Syracuse University Magazine

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A North Atlantic right whale mother surfaces with her calf in the Bay of Fundy, Canada. 

Photo courtesy of Susan Parks; credit: Syracuse University/NEFSC, Permit #775-1875



Listen to a North Atlantic right whale do an "up call," a sound mothers make to reunite with their calves recorded by Susan Parks.

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Research Snapshot

Project: Acoustic Behavior of North Atlantic Right Whale (Eubalaena glacialis) Mother-Calf Pairs

Investigator: Susan Parks

Department: Biology

Sponsor: Office of Naval Research

Amount Awarded: $677,629 (January 1, 2012-September 30, 2015)

Background: There are currently several areas of concern relating to human interactions with marine mammals. The most critical risks may result in the injury or death of individual animals, for example, through collisions with vessels, entanglement in gear, and exposure to explosions and high-intensity sounds. Being able to detect the presence of an individual animal is critical to reduce the probability of encountering these high-risk events. The North Atlantic right whale is a highly endangered species of baleen whale found off the East coast of the United States. These whales regularly traverse regions with high levels of human activity, and there is an urgent need to determine their presence in an area to prevent collisions or exposure to high-intensity sounds. Two major methods of detection are currently employed: visual surveys from aerial- or vessel-based platforms, and passive acoustic monitoring to detect vocalizations from right whales in an area. Despite these efforts, reproductively active females and their young offspring seem to be at increased risk for collisions with vessels. This research will undertake an extensive study of the surface and acoustic behavior of right whale mother-calf pairs to assess what factors increase their vulnerability to collisions with vessels and determine how best to detect these individuals. The study will span the entire development of the calf, comparing the behavior of extremely young right whales shortly after birth through their growing periods of independence prior to weaning in the late summer months. This study will address topics related to monitoring and mitigation of injury of right whales, acoustic propagation of baleen whale calls in multiple habitat areas, and basic scientific studies of the individual development of behavior in an endangered baleen whale.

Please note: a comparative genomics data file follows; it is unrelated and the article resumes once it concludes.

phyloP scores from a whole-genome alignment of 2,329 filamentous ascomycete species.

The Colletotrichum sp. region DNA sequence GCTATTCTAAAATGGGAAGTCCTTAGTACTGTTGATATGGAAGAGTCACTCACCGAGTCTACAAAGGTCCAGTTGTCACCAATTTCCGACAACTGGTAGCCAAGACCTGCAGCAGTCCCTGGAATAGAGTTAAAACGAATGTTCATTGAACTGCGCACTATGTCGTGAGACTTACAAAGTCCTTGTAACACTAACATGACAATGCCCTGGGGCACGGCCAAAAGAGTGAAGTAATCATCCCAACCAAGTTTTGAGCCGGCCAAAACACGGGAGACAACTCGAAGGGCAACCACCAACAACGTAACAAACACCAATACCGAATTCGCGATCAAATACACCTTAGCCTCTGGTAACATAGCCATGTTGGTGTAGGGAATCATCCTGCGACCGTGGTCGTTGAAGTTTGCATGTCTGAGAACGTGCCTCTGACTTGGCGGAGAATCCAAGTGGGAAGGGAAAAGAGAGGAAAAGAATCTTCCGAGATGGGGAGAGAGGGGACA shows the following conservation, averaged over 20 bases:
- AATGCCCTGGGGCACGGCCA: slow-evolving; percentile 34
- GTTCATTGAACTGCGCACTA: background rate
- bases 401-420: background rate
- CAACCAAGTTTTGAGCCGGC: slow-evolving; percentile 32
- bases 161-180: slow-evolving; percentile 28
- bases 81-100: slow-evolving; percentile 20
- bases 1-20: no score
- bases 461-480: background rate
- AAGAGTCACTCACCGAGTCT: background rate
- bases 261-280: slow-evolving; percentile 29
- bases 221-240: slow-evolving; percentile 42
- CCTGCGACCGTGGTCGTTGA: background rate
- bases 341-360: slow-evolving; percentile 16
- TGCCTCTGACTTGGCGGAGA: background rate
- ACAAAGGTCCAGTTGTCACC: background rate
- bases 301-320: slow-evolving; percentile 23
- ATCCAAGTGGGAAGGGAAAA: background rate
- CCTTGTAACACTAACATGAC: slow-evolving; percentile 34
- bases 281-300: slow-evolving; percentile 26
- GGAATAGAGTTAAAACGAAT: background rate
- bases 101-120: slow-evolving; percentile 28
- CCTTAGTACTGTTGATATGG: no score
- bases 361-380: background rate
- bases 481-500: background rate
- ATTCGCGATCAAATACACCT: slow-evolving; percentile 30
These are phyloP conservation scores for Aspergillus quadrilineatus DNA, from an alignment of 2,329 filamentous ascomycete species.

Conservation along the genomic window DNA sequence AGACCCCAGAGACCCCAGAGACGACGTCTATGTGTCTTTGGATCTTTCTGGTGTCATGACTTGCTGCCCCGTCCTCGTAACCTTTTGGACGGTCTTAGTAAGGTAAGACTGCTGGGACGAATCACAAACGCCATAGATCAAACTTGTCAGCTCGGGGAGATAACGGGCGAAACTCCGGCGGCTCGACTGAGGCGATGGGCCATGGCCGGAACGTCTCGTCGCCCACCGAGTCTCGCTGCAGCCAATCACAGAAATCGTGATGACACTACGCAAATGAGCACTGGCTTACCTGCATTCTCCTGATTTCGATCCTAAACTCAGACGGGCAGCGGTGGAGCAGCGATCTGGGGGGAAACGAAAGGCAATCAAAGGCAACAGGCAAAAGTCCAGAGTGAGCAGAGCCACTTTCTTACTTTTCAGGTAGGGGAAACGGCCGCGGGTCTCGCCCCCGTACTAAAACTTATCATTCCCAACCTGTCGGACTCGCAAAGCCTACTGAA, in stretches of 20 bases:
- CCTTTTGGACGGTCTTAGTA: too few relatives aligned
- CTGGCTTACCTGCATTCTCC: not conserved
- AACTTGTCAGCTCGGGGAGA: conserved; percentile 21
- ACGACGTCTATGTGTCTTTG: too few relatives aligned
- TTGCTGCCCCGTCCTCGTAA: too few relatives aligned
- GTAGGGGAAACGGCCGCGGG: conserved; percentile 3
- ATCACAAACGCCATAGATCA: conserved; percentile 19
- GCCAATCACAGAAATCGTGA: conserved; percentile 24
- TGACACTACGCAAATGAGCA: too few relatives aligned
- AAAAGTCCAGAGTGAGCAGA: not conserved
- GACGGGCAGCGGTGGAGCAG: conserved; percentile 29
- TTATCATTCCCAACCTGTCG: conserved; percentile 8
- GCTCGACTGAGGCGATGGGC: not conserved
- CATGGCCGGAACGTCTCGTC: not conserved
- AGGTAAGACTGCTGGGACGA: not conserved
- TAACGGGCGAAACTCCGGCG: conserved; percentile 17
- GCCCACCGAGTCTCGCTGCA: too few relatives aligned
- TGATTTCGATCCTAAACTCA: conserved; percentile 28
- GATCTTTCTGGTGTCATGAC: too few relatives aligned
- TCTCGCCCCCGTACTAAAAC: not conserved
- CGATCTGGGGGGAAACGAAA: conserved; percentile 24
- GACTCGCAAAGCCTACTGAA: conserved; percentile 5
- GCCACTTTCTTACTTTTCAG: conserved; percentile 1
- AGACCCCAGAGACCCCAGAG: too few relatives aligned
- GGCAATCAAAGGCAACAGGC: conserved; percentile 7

Impact: The data collected in this study will improve our understanding of the behavior of this highly endangered species, aiding in its protection and conservation.



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Biology professor Susan Parks with pop-up buoys used to passively monitor marine mammals by recording their acoustic signals.



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Susan Parks prepares to attach an archival suction cup recording tag to a North Atlantic right whale in Cape Cod Bay. The tag records sounds the animal makes and hears, and also contains sensors that document its movements.



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In the water off of Florida an adult female breaches above the surface.

Photo by Susan Parks



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A whale flashes its fluke off the coast of Cape Cod.

Photo by Dana Cusano